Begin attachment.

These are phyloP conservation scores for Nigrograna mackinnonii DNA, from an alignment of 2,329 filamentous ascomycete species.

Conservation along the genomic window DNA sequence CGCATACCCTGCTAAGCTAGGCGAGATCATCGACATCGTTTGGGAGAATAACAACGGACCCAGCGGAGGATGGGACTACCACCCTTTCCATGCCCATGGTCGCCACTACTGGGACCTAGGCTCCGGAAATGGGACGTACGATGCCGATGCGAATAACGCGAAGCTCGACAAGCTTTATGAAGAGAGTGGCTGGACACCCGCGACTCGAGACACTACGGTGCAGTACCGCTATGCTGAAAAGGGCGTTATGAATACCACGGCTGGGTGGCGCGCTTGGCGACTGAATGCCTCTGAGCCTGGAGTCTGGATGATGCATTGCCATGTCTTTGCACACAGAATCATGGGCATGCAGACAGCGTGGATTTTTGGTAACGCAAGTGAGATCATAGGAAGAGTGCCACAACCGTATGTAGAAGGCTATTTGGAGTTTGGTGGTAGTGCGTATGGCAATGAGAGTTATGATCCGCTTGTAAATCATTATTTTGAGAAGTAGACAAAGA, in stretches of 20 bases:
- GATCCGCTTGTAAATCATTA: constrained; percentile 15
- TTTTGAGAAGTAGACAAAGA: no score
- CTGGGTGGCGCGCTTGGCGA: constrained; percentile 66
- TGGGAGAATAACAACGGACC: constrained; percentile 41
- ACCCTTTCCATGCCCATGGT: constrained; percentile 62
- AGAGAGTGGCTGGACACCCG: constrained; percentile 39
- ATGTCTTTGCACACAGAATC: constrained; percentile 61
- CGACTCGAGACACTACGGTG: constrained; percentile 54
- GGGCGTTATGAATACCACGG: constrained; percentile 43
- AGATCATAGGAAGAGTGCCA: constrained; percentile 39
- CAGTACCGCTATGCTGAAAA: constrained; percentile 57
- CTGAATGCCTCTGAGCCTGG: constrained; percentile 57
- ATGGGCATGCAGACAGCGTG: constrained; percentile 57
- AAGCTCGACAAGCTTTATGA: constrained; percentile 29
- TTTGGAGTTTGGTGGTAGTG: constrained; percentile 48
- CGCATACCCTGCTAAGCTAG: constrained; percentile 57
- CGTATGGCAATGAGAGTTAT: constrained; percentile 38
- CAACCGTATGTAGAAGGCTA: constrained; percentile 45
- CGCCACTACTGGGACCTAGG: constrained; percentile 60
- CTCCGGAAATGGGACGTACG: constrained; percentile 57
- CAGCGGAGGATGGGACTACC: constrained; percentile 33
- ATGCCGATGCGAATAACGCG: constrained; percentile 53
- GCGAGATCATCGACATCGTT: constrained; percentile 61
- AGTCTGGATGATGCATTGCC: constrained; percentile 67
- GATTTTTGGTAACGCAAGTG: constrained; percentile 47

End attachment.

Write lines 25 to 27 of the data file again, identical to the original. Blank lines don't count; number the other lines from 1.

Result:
- GCGAGATCATCGACATCGTT: constrained; percentile 61
- AGTCTGGATGATGCATTGCC: constrained; percentile 67
- GATTTTTGGTAACGCAAGTG: constrained; percentile 47